Ask The Experts: Retirement

By Reg Jones

Workers’ comp and Social Security

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Q. I have been receiving federal workers’ compensation since February 2007 for an on-the-job injury. I never applied for Social Security disability. I turned 66 on Feb. 3 and applied for my full SS retirement benefits. If I hadn’t been injured on the job, I would still be working and would continue to work while receiving my full retirement benefit from Social Security (as allowed by SS).

Can I continue to receive the OWCP monthly benefit and get my full retirement benefit? I would like to supplement my SS retirement benefit and continue to work, but my injury keeps me from working. It seems to me that since I cannot work, OWCP should continue to pay my monthly benefit while receiving my full retirement benefit from Social Security.

A. If you receive workers’ compensation or other public disability benefits and Social Security disability benefits, the total amount of these benefits cannot exceed 80 percent of your average current earnings before you became disabled.

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Pay for time off while injured

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Q. I am a Postal Service employee (regular rural carrier). Some time back, I sustained a back injury on the job. It was approved through the Office of Workers’ Compensation Programs for necessary treatments and I eventually had surgery on my back. I subsequently returned to my job and began having back problems again. OWCP approved treatment/office visits again. I received some shots into my back to try to relieve the pain. How do I get paid for the time off I have to take for doctor’s visits and treatments when they occur periodically (as needed) and are often for one day?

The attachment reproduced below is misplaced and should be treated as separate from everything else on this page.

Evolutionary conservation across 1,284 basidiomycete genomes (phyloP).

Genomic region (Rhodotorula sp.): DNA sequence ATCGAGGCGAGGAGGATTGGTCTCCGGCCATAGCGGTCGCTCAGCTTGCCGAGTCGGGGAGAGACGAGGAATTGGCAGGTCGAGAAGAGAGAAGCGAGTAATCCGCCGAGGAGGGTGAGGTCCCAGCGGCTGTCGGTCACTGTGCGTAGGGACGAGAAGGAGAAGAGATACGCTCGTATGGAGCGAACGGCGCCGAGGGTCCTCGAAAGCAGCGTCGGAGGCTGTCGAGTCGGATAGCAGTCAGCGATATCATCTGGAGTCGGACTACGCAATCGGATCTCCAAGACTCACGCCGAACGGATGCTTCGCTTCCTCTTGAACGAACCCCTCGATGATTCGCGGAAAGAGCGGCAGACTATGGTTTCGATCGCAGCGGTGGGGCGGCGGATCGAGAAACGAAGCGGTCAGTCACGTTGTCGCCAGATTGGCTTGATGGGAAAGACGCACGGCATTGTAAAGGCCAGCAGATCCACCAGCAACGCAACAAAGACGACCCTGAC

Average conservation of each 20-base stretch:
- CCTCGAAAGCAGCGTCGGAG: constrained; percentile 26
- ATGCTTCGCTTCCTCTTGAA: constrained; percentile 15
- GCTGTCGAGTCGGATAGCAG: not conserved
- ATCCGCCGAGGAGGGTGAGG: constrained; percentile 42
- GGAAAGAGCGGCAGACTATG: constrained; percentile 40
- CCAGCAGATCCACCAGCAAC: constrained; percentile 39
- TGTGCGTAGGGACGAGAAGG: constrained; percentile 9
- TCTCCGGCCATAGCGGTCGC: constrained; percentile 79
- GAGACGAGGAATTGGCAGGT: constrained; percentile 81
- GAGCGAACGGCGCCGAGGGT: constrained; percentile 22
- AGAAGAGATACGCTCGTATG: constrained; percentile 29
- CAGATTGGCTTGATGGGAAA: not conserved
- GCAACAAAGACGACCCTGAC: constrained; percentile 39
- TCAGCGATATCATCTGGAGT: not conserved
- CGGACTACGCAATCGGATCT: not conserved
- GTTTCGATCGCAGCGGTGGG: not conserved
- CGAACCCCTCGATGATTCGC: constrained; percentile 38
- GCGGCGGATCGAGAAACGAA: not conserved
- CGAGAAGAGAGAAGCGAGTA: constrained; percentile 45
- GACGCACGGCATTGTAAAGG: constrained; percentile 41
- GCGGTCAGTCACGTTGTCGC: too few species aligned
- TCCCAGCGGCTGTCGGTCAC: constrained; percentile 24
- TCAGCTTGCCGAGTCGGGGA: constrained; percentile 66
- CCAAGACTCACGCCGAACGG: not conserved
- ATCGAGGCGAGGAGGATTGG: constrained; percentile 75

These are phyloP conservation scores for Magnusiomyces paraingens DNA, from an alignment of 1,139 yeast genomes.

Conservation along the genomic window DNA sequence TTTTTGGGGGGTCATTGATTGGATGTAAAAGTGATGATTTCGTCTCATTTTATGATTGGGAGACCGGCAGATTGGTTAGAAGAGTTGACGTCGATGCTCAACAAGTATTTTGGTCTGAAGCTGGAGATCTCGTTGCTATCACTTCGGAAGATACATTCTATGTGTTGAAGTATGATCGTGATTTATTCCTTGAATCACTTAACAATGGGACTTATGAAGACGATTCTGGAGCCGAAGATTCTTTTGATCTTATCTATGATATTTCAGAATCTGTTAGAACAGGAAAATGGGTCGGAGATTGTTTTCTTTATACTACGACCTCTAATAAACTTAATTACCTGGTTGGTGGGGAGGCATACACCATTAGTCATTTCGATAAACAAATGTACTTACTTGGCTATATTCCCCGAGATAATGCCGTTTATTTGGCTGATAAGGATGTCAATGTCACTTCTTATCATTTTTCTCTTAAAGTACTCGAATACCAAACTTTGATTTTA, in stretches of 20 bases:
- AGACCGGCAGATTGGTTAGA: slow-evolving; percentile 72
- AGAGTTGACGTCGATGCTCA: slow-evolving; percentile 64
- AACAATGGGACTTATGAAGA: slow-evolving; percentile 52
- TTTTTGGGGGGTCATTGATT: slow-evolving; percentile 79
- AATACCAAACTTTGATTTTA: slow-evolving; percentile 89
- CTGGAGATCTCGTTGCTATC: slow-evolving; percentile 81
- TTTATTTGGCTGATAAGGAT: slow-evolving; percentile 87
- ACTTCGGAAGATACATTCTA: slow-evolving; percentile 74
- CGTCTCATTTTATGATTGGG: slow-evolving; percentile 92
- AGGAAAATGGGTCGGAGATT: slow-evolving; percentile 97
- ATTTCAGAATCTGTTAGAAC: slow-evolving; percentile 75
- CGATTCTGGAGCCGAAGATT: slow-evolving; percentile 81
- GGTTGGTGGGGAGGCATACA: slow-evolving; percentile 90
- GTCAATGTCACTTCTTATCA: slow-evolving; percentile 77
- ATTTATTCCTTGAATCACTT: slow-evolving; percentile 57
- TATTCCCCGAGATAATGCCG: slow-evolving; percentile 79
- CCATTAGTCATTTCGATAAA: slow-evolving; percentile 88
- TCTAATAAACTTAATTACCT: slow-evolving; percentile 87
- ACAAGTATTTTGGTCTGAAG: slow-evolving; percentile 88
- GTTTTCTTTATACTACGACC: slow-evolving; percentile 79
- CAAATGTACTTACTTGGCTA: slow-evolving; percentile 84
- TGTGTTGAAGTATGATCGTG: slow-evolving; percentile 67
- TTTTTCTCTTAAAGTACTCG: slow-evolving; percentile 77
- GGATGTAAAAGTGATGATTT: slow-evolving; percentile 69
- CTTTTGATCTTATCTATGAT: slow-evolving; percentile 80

A. You can only be paid for that time if you are on sick or annual leave. Otherwise, you would be on leave without pay.

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Counting injury leave toward retirement

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Q: If I received compensation for two years because of an injury at the U.S. Postal Service, does this delay my retirement for two years?

A: If you were in leave-without-pay status while in receipt of workers’ compensation benefits, you’ll receive full credit for that period of time in determining your length of service and your high-3. LWOP while receiving Federal Employees Compensation Act, or FECA, benefits isn’t subject to the six-month limitation in a calendar year, as is other LWOP.

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